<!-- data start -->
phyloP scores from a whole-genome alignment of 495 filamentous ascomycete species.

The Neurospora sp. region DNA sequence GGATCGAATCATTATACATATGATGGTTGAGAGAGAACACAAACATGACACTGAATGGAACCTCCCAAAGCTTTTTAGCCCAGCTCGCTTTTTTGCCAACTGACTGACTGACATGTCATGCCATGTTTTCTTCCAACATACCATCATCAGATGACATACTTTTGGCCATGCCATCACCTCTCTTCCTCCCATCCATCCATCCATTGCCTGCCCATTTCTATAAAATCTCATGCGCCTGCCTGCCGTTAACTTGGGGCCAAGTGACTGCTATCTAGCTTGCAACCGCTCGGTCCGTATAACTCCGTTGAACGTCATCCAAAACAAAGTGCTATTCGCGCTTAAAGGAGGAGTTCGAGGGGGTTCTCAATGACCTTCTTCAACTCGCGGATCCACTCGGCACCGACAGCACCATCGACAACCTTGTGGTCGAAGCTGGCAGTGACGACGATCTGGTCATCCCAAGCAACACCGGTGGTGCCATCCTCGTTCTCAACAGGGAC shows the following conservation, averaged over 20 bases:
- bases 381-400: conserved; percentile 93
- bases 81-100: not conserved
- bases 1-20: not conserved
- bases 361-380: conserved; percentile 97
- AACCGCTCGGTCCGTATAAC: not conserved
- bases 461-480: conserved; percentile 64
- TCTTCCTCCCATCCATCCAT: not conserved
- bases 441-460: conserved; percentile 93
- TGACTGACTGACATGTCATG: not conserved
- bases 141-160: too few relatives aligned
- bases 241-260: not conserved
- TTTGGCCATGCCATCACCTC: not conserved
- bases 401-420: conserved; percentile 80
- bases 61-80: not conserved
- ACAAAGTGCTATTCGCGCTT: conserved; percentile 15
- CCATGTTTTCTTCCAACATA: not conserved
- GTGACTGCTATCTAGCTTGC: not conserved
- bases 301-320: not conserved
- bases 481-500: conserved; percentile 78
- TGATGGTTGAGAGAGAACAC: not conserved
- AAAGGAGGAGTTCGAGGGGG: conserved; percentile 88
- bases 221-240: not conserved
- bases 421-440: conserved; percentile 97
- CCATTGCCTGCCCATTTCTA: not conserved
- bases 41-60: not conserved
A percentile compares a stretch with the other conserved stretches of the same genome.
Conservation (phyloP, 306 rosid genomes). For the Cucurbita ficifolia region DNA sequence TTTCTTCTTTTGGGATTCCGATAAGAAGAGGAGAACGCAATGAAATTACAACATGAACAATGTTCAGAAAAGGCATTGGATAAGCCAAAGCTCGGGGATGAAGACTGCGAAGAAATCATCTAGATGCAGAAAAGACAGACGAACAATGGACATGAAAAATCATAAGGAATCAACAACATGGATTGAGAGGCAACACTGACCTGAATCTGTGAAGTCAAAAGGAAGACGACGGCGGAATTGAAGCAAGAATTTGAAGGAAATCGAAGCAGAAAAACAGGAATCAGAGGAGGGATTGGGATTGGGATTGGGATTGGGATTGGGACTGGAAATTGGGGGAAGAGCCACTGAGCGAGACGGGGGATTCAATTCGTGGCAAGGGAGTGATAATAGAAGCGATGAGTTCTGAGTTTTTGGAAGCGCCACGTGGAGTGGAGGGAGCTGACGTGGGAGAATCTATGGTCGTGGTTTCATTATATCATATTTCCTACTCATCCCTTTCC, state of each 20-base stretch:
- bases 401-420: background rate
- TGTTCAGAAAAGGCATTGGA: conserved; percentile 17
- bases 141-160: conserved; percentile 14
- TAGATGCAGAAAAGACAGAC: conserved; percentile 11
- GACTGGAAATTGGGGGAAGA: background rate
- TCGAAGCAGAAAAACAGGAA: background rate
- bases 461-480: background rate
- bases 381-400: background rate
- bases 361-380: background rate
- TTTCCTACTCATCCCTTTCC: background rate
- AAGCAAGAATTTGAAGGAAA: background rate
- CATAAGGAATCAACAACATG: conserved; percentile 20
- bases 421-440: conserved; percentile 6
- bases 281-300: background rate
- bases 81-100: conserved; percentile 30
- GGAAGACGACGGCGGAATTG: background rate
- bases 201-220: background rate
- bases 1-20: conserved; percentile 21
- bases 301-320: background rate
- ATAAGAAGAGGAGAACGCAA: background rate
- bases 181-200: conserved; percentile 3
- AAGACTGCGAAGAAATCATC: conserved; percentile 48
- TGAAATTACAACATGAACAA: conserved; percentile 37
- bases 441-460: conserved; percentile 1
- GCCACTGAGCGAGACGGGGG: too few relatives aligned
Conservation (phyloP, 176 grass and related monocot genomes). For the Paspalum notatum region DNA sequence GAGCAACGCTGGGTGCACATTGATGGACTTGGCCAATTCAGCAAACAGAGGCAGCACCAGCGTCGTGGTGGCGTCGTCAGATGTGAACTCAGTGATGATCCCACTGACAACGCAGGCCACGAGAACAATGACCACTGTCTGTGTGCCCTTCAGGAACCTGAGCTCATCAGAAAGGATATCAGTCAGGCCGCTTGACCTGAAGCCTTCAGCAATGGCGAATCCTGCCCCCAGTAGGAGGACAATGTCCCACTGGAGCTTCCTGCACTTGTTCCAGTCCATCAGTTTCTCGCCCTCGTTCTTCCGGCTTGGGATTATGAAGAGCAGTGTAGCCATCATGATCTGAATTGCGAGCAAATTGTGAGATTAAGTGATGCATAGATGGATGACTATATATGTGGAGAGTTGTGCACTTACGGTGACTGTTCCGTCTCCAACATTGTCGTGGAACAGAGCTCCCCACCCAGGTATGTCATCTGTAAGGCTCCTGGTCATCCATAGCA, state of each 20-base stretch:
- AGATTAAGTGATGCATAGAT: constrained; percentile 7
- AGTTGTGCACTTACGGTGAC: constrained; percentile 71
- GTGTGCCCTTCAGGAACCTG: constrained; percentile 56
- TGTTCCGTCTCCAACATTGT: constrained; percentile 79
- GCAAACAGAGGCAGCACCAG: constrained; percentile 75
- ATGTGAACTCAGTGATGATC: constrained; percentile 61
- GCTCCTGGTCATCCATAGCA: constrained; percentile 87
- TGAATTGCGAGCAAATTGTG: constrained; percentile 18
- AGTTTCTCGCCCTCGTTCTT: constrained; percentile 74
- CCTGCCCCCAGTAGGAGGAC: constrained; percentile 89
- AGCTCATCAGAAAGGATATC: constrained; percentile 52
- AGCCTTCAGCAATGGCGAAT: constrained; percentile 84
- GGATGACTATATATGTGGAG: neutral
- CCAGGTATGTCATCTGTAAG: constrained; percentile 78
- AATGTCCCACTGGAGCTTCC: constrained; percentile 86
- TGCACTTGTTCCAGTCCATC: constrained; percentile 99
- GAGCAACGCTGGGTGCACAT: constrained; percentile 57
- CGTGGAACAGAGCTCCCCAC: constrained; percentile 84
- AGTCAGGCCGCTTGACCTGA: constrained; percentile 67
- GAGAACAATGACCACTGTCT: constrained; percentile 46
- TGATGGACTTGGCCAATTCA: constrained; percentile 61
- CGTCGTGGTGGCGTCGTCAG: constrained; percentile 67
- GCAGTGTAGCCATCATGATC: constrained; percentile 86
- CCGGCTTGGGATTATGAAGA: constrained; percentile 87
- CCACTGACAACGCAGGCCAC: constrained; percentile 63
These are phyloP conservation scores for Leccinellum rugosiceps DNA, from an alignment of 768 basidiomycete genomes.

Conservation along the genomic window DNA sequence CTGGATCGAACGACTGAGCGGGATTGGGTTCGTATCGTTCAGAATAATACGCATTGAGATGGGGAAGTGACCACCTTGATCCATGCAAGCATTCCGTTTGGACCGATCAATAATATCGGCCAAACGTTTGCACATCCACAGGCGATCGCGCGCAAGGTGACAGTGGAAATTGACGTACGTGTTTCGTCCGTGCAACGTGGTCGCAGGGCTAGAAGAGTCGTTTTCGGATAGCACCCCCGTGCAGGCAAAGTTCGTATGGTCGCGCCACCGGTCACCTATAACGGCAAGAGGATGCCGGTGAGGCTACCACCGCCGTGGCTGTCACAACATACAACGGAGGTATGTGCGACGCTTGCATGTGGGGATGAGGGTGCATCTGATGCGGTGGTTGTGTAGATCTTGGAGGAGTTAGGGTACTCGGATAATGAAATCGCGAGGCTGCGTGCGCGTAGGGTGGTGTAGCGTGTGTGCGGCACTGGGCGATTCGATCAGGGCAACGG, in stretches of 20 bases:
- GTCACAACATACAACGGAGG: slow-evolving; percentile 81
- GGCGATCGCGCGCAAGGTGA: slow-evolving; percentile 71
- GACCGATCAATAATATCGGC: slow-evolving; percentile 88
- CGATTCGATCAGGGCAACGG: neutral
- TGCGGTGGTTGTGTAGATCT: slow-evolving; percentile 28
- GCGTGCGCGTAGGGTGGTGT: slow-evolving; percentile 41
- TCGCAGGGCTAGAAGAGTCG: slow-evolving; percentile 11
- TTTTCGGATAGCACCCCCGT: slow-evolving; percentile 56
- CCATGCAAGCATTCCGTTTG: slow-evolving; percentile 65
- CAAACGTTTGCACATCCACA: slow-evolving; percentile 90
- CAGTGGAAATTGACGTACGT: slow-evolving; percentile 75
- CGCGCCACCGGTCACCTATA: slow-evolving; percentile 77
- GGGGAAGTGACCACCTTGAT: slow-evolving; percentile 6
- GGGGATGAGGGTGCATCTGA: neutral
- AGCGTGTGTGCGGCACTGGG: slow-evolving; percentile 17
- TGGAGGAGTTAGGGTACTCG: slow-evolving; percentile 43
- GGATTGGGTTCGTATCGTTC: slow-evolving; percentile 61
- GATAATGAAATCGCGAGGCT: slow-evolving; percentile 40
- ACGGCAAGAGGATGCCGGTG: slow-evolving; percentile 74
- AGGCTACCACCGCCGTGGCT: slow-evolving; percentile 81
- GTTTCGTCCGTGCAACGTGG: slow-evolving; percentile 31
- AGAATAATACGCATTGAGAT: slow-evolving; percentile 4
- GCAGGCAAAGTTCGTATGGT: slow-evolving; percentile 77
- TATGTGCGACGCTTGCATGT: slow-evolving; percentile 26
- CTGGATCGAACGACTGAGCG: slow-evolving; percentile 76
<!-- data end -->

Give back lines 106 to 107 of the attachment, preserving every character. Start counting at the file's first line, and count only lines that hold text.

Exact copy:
- TATGTGCGACGCTTGCATGT: slow-evolving; percentile 26
- CTGGATCGAACGACTGAGCG: slow-evolving; percentile 76